Since an open container is considered an interpretive issue, let’s at least understand the best and most appropriate ways to transport marijuana in a vehicle. Trooper Reid says law enforcement officers are concerned for the care of the other occupants of the vehicle, especially children and pets. Trooper Reid says kids or pets should not have access to marijuana while in the vehicle. If you have either type of passenger, he recommends transporting marijuana either in a glove box, console or other vehicle compartment that locks. If there are no kids or pets, stow marijuana in the trunk or rear of the vehicle away from the driver.
According to the state’s official marijuana website, it is illegal to have marijuana in the passenger area of a vehicle in an open container or a container with a broken seal, or if there is evidence marijuana has been consumed.
Marijuana in the vehicle is not considered probable cause for a DUID blood test, says Trooper Reid. First, a driver must be pulled over for an observed traffic infraction. Secondly, openly visible marijuana is not enough evidence for probable cause for DUID, an officer must have more evidence of impairment in order to charge the driver with a DUID. XO
For growing cannabis at home, is a yard with a privacy fence around it, all gates locked, considered an enclosed space? The plant would not be growing in open or public. What if the neighbors could see the plants from their second-story windows? –Grafting Girls on Gaylord St.
Hey, Gaylord Grafter!
A bill passed in March this year clarifies “enclosed”:
“Enclosed” means a permanent or semi-permanent area covered and surrounded on all sides. Temporary opening of windows or doors or the temporary removal of wall or ceiling panels does not convert the area into an unenclosed space.
So, to grow marijuana outside, it must be enclosed above and on the sides of the plants (think greenhouse), in addition to being locked away from children and pets. Marijuana attorney Sean McAllister says it’s safest not to grow outside at all. McAllister says the view from the sky is considered public. The views from your neighbor’s second-story windows or the aerial view from any overhead plane or helicopter is considered public — even a high privacy fence with a locking gate is not sufficient for growing marijuana outside.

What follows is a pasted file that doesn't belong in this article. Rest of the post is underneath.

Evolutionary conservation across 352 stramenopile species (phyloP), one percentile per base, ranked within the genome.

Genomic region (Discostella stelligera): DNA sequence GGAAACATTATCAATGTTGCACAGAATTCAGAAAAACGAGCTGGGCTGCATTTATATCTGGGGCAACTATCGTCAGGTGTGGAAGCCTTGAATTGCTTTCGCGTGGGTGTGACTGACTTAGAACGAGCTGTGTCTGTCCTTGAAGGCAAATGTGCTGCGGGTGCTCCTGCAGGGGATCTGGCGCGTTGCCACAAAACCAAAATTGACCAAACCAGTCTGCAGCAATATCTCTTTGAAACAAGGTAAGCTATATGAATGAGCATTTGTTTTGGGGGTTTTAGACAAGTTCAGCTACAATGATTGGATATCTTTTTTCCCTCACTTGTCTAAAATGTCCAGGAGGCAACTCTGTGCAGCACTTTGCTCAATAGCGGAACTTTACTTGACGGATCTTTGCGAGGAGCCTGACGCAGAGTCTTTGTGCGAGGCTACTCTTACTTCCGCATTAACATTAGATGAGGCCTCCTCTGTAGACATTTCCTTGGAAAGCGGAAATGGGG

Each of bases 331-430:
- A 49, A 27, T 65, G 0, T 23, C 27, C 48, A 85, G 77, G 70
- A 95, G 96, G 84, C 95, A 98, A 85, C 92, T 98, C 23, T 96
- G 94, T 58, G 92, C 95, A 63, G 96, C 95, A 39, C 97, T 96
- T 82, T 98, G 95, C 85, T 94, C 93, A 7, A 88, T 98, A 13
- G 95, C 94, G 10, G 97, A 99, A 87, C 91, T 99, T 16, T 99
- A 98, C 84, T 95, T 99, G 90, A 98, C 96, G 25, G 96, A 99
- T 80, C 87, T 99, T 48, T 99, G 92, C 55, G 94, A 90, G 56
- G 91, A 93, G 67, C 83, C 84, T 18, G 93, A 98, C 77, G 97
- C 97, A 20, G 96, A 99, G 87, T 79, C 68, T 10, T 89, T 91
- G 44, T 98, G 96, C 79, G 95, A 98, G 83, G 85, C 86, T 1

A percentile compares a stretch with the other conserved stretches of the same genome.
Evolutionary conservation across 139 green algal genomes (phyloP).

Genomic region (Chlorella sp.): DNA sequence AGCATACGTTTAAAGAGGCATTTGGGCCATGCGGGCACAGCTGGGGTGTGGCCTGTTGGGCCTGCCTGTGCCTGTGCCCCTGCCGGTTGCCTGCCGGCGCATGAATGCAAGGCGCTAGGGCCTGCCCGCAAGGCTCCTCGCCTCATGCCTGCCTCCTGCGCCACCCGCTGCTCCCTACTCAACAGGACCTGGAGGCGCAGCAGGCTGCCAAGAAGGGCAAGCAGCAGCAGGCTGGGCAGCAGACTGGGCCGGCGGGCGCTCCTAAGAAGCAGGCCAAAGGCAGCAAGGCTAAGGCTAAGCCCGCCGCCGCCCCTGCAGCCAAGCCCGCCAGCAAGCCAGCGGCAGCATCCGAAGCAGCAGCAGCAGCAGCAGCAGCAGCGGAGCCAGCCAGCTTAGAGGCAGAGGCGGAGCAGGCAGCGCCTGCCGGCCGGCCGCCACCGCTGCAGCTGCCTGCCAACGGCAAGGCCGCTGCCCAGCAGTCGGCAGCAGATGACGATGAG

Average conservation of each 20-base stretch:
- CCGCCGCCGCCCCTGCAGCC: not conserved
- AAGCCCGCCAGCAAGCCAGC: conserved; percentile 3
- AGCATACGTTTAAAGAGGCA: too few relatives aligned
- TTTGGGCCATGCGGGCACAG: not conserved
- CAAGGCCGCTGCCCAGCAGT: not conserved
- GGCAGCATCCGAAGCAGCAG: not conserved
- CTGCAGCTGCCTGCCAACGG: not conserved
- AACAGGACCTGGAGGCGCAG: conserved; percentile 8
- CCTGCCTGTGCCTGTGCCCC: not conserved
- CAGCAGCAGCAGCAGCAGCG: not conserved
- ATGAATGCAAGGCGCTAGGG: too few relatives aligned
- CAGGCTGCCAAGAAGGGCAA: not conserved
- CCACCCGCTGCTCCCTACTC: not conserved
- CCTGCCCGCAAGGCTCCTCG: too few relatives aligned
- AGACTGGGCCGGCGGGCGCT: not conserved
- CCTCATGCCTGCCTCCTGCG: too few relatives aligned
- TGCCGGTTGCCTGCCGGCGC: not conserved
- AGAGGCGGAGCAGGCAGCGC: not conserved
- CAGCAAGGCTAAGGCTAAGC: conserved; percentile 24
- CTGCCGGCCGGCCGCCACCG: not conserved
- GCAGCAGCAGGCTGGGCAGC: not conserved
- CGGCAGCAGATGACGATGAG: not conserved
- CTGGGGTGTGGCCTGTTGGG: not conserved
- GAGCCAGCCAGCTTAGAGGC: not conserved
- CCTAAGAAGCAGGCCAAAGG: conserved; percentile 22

So what happens if you don’t follow the home-grow laws? McAllister says that if marijuana is being grown openly and publicly, versus locked and enclosed, the law is not being followed and the grower forfeits the rights and protection of the constitutional marijuana laws.
Depending on where you live, McAllister says, prosecutors use discretion in charging tenants or landowners. In some jurisdictions across the state, no charges would be filed. In conservative counties, prosecution is more likely. Before you grow outside, check your local municipal regulations (Golden recently prohibited outdoor growing). Even then, the charge for growing 1-6 marijuana plants is a misdemeanor charge, according to McAllister.
Here are the details on Colorado’s constitution, with regard to plants:
The following acts are not unlawful:
Possessing, growing, processing, or transporting no more than six marijuana plants, with three or fewer being mature, flowering plants, and possession of the marijuana produced by the plants on the premises where the plants were grown, provided that the growing takes place in an enclosed, locked space, is not conducted openly or publicly, and is not made available for sale.